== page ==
There probably were (and are) other such rental outlets as well. This could also help explain why the world's fairs were torn down so rapidly- they had to get the rental gear back to the company asap. Just like any rental, the clock starts ticking when the contract is signed and the stuff goes out the door.
 

Armouro

New member
Joined
Sep 25, 2020
Messages
12
Reaction score
18
In Germany we have the saying "beautiful facade but nothing behind it." Maybe after the mudflood the people made quickly fake facade to show how nice the world looked like previously. A little bit I am thinking of amusement parks in this photos, for distract traumatized people.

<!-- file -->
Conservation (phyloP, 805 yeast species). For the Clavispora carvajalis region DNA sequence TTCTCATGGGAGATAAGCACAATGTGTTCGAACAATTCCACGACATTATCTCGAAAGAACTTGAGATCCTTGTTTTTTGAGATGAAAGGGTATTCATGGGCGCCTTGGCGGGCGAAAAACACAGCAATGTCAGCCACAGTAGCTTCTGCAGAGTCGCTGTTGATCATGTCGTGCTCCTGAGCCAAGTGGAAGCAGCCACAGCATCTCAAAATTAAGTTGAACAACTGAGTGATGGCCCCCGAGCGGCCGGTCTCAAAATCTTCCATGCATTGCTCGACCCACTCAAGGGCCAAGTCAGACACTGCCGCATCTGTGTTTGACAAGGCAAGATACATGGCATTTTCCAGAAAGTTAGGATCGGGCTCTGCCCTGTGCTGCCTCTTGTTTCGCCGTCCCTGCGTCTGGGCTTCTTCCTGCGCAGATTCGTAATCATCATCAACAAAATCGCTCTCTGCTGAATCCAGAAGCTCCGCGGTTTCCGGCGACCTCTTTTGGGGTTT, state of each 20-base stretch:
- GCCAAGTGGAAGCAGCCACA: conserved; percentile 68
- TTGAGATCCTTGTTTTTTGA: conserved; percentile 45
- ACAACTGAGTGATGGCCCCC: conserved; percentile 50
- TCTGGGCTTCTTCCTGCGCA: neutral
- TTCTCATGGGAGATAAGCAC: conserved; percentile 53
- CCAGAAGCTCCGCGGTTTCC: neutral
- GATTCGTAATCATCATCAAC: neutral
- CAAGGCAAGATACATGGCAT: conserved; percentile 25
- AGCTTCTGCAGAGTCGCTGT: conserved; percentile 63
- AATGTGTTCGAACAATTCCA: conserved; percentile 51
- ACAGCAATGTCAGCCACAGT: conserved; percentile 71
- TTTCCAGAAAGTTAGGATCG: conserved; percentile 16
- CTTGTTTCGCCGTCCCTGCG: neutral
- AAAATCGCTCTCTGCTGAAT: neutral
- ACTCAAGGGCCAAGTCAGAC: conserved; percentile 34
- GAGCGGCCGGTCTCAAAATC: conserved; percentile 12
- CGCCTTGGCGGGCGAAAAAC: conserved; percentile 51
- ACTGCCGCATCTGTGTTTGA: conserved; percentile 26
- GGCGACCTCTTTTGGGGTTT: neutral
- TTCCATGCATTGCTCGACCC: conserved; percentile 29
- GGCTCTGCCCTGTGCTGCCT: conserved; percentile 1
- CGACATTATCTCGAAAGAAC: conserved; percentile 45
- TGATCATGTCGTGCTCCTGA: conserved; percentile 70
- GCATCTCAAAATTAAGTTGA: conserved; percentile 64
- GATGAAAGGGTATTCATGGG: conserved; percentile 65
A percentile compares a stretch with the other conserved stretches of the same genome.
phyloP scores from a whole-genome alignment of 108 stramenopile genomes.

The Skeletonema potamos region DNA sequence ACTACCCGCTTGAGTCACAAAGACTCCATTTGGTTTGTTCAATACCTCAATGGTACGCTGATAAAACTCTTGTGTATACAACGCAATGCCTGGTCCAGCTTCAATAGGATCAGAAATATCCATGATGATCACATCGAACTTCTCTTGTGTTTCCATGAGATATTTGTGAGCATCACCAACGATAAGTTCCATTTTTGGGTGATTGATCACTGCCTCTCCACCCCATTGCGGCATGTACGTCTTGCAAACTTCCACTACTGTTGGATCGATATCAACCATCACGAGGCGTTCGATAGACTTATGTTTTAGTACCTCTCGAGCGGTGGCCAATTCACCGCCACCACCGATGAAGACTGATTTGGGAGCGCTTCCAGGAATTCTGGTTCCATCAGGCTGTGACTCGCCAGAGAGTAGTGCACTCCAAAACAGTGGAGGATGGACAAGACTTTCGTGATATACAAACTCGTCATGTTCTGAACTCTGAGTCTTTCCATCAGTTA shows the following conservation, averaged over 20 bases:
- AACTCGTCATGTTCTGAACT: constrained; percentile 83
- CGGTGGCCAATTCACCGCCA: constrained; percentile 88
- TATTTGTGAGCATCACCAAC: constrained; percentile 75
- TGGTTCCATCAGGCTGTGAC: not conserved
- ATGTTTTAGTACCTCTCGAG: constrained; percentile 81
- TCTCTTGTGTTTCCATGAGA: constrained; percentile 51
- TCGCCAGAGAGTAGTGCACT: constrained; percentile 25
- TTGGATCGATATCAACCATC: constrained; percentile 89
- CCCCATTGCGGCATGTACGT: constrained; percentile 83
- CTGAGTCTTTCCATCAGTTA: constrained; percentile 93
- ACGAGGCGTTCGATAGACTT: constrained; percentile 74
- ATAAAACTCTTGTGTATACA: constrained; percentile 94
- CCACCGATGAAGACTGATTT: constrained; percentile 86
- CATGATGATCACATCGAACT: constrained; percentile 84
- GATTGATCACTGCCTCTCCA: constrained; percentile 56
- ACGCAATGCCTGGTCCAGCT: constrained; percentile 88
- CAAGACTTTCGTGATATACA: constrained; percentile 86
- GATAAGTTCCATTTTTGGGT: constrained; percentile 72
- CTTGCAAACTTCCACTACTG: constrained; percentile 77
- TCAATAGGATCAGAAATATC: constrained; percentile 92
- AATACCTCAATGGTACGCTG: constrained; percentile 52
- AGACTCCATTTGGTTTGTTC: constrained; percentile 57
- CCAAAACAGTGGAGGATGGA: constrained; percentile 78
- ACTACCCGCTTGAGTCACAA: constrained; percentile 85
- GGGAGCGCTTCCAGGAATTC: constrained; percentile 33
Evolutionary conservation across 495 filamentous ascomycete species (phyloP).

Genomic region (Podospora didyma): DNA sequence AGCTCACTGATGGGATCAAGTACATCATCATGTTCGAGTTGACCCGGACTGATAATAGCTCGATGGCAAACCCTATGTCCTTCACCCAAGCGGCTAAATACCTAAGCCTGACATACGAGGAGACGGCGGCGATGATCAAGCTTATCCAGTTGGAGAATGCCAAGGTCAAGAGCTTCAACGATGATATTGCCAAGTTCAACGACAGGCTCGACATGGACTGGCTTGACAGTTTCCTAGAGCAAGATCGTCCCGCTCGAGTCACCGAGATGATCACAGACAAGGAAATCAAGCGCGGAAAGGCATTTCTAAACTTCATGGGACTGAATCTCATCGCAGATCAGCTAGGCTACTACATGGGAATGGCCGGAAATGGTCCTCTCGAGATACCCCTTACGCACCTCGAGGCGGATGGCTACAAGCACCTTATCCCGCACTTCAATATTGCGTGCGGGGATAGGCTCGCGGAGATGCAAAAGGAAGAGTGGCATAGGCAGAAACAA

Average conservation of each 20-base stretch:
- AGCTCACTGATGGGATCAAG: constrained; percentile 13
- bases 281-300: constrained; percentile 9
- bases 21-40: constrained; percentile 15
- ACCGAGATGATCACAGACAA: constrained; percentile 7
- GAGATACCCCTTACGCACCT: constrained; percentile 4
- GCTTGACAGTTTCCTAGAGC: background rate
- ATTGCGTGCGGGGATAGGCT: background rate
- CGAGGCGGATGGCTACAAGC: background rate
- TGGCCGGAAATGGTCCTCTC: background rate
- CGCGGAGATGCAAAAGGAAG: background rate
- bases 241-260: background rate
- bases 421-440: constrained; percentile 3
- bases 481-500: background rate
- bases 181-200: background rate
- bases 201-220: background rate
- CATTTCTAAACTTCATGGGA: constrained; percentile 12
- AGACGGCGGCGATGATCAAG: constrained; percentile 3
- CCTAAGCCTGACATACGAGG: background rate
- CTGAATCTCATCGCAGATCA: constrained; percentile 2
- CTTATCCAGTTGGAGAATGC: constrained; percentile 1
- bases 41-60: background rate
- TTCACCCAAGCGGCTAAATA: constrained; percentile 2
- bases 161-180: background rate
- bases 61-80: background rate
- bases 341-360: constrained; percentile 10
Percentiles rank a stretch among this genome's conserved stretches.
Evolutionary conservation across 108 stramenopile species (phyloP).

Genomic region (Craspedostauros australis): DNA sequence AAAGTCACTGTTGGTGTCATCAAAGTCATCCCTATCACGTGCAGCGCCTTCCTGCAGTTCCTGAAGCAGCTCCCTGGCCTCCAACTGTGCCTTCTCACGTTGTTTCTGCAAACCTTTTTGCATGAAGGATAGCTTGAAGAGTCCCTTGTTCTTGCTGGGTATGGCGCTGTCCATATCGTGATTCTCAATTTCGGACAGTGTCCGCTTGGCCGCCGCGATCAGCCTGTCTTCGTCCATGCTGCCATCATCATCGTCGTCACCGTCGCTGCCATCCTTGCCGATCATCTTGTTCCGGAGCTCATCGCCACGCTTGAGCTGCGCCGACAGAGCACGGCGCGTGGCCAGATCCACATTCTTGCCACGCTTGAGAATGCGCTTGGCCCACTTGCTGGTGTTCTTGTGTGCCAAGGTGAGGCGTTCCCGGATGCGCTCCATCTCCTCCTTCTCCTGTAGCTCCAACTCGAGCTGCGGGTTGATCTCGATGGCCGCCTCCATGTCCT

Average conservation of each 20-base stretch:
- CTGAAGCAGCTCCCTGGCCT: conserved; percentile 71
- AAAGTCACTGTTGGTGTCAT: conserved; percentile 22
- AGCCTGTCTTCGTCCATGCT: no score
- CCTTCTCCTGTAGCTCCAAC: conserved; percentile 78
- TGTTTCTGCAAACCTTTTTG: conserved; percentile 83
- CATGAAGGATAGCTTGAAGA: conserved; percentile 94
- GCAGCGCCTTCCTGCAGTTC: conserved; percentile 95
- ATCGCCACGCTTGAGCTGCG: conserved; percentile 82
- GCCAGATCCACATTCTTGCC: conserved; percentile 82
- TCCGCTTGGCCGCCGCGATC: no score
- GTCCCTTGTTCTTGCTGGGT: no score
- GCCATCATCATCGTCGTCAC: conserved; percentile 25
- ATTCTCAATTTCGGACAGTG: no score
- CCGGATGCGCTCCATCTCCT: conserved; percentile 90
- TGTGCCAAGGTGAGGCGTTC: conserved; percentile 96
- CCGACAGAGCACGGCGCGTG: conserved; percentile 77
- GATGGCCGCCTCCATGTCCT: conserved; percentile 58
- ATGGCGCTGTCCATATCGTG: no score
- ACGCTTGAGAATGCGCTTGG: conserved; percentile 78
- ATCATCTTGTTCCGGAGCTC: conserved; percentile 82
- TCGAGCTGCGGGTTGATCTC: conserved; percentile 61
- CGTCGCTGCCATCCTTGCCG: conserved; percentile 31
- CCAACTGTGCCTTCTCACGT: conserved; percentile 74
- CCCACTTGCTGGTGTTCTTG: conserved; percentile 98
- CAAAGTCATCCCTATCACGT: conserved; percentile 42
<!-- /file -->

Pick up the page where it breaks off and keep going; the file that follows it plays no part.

Funny, that. Many small towns used square-front facades on the street-facing sides of their buildings. No official reason for the facades exists.
Post automatically merged:

Maybe there are companies that rent out the statues and fancy architectural details, the same as costume and party supply places. The stuff from one world exhibition would be dismantled and stored in their warehouses, ready for the next customer the next year. Along with that, they might have a design office, with ready-made plans for the various buildings, or alter to suit. One way of checking this is to look at the statues, etc. in the photos from different exhibitions held in different years, looking for matches.
We can hunt for matches, but without ever having seen a company doing so, or a definite re-placing of an item, we have no basis to believe reuse was something that occurred.
 
Top